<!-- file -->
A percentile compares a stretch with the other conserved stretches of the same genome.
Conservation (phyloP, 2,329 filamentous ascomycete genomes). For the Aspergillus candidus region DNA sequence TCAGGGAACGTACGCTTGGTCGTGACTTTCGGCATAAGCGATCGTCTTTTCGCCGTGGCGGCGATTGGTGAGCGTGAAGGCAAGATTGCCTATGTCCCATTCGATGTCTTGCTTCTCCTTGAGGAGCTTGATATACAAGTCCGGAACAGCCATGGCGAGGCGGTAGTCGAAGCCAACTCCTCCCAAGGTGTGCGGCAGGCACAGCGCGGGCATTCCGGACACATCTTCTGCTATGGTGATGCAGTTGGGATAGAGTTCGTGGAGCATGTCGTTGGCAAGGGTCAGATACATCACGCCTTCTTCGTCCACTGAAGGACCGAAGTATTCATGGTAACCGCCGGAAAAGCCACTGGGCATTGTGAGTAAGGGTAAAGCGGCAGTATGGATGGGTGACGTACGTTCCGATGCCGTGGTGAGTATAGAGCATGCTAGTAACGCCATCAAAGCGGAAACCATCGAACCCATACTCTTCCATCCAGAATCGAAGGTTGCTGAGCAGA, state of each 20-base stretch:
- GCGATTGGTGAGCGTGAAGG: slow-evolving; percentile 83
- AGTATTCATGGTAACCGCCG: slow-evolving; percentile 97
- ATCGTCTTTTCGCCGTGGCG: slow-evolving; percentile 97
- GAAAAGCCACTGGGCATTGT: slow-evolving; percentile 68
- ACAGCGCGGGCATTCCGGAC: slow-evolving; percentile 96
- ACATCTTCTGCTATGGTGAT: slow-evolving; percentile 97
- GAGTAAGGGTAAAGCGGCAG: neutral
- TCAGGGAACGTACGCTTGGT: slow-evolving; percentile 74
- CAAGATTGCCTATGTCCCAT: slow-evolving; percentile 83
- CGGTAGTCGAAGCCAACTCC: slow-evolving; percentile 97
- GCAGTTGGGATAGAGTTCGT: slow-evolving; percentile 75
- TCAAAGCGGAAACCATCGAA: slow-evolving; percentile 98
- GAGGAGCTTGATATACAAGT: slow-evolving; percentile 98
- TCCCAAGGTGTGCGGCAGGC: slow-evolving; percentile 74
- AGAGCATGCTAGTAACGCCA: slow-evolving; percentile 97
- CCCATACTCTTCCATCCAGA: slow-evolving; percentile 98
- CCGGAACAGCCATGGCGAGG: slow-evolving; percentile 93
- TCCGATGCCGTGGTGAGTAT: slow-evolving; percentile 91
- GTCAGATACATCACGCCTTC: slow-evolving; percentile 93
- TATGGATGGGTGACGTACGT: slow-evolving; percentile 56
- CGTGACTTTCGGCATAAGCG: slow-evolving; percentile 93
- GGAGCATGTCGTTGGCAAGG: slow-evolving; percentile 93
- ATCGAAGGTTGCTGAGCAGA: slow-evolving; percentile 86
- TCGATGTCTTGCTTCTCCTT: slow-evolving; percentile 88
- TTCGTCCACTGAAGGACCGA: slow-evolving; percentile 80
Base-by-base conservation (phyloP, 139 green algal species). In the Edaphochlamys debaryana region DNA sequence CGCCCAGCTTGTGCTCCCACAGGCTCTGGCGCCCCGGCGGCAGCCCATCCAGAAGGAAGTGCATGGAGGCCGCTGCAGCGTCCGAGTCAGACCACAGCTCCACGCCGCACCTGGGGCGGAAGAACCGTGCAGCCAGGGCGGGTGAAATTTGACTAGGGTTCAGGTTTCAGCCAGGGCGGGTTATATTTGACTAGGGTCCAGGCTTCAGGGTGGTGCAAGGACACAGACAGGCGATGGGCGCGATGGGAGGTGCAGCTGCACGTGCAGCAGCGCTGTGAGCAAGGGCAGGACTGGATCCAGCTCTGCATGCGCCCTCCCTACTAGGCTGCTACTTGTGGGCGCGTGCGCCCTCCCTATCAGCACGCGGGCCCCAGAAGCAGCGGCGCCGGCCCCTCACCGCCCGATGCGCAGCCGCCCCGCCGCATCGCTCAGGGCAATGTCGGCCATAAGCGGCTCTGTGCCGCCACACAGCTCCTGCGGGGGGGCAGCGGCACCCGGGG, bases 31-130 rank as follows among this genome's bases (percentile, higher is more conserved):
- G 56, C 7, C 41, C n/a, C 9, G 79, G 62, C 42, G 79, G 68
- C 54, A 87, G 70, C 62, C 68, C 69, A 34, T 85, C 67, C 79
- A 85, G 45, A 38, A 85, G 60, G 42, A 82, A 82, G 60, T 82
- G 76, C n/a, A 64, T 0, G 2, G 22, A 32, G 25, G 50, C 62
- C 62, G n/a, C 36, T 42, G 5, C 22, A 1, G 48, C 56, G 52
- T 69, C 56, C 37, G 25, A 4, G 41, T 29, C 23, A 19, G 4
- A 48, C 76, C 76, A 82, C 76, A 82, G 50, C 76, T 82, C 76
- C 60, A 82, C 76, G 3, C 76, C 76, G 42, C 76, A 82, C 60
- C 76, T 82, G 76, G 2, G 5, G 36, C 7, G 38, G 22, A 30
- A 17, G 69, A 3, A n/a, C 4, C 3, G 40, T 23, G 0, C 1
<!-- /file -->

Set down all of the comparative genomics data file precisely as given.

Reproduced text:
A percentile compares a stretch with the other conserved stretches of the same genome.
Conservation (phyloP, 2,329 filamentous ascomycete genomes). For the Aspergillus candidus region DNA sequence TCAGGGAACGTACGCTTGGTCGTGACTTTCGGCATAAGCGATCGTCTTTTCGCCGTGGCGGCGATTGGTGAGCGTGAAGGCAAGATTGCCTATGTCCCATTCGATGTCTTGCTTCTCCTTGAGGAGCTTGATATACAAGTCCGGAACAGCCATGGCGAGGCGGTAGTCGAAGCCAACTCCTCCCAAGGTGTGCGGCAGGCACAGCGCGGGCATTCCGGACACATCTTCTGCTATGGTGATGCAGTTGGGATAGAGTTCGTGGAGCATGTCGTTGGCAAGGGTCAGATACATCACGCCTTCTTCGTCCACTGAAGGACCGAAGTATTCATGGTAACCGCCGGAAAAGCCACTGGGCATTGTGAGTAAGGGTAAAGCGGCAGTATGGATGGGTGACGTACGTTCCGATGCCGTGGTGAGTATAGAGCATGCTAGTAACGCCATCAAAGCGGAAACCATCGAACCCATACTCTTCCATCCAGAATCGAAGGTTGCTGAGCAGA, state of each 20-base stretch:
- GCGATTGGTGAGCGTGAAGG: slow-evolving; percentile 83
- AGTATTCATGGTAACCGCCG: slow-evolving; percentile 97
- ATCGTCTTTTCGCCGTGGCG: slow-evolving; percentile 97
- GAAAAGCCACTGGGCATTGT: slow-evolving; percentile 68
- ACAGCGCGGGCATTCCGGAC: slow-evolving; percentile 96
- ACATCTTCTGCTATGGTGAT: slow-evolving; percentile 97
- GAGTAAGGGTAAAGCGGCAG: neutral
- TCAGGGAACGTACGCTTGGT: slow-evolving; percentile 74
- CAAGATTGCCTATGTCCCAT: slow-evolving; percentile 83
- CGGTAGTCGAAGCCAACTCC: slow-evolving; percentile 97
- GCAGTTGGGATAGAGTTCGT: slow-evolving; percentile 75
- TCAAAGCGGAAACCATCGAA: slow-evolving; percentile 98
- GAGGAGCTTGATATACAAGT: slow-evolving; percentile 98
- TCCCAAGGTGTGCGGCAGGC: slow-evolving; percentile 74
- AGAGCATGCTAGTAACGCCA: slow-evolving; percentile 97
- CCCATACTCTTCCATCCAGA: slow-evolving; percentile 98
- CCGGAACAGCCATGGCGAGG: slow-evolving; percentile 93
- TCCGATGCCGTGGTGAGTAT: slow-evolving; percentile 91
- GTCAGATACATCACGCCTTC: slow-evolving; percentile 93
- TATGGATGGGTGACGTACGT: slow-evolving; percentile 56
- CGTGACTTTCGGCATAAGCG: slow-evolving; percentile 93
- GGAGCATGTCGTTGGCAAGG: slow-evolving; percentile 93
- ATCGAAGGTTGCTGAGCAGA: slow-evolving; percentile 86
- TCGATGTCTTGCTTCTCCTT: slow-evolving; percentile 88
- TTCGTCCACTGAAGGACCGA: slow-evolving; percentile 80
Base-by-base conservation (phyloP, 139 green algal species). In the Edaphochlamys debaryana region DNA sequence CGCCCAGCTTGTGCTCCCACAGGCTCTGGCGCCCCGGCGGCAGCCCATCCAGAAGGAAGTGCATGGAGGCCGCTGCAGCGTCCGAGTCAGACCACAGCTCCACGCCGCACCTGGGGCGGAAGAACCGTGCAGCCAGGGCGGGTGAAATTTGACTAGGGTTCAGGTTTCAGCCAGGGCGGGTTATATTTGACTAGGGTCCAGGCTTCAGGGTGGTGCAAGGACACAGACAGGCGATGGGCGCGATGGGAGGTGCAGCTGCACGTGCAGCAGCGCTGTGAGCAAGGGCAGGACTGGATCCAGCTCTGCATGCGCCCTCCCTACTAGGCTGCTACTTGTGGGCGCGTGCGCCCTCCCTATCAGCACGCGGGCCCCAGAAGCAGCGGCGCCGGCCCCTCACCGCCCGATGCGCAGCCGCCCCGCCGCATCGCTCAGGGCAATGTCGGCCATAAGCGGCTCTGTGCCGCCACACAGCTCCTGCGGGGGGGCAGCGGCACCCGGGG, bases 31-130 rank as follows among this genome's bases (percentile, higher is more conserved):
- G 56, C 7, C 41, C n/a, C 9, G 79, G 62, C 42, G 79, G 68
- C 54, A 87, G 70, C 62, C 68, C 69, A 34, T 85, C 67, C 79
- A 85, G 45, A 38, A 85, G 60, G 42, A 82, A 82, G 60, T 82
- G 76, C n/a, A 64, T 0, G 2, G 22, A 32, G 25, G 50, C 62
- C 62, G n/a, C 36, T 42, G 5, C 22, A 1, G 48, C 56, G 52
- T 69, C 56, C 37, G 25, A 4, G 41, T 29, C 23, A 19, G 4
- A 48, C 76, C 76, A 82, C 76, A 82, G 50, C 76, T 82, C 76
- C 60, A 82, C 76, G 3, C 76, C 76, G 42, C 76, A 82, C 60
- C 76, T 82, G 76, G 2, G 5, G 36, C 7, G 38, G 22, A 30
- A 17, G 69, A 3, A n/a, C 4, C 3, G 40, T 23, G 0, C 1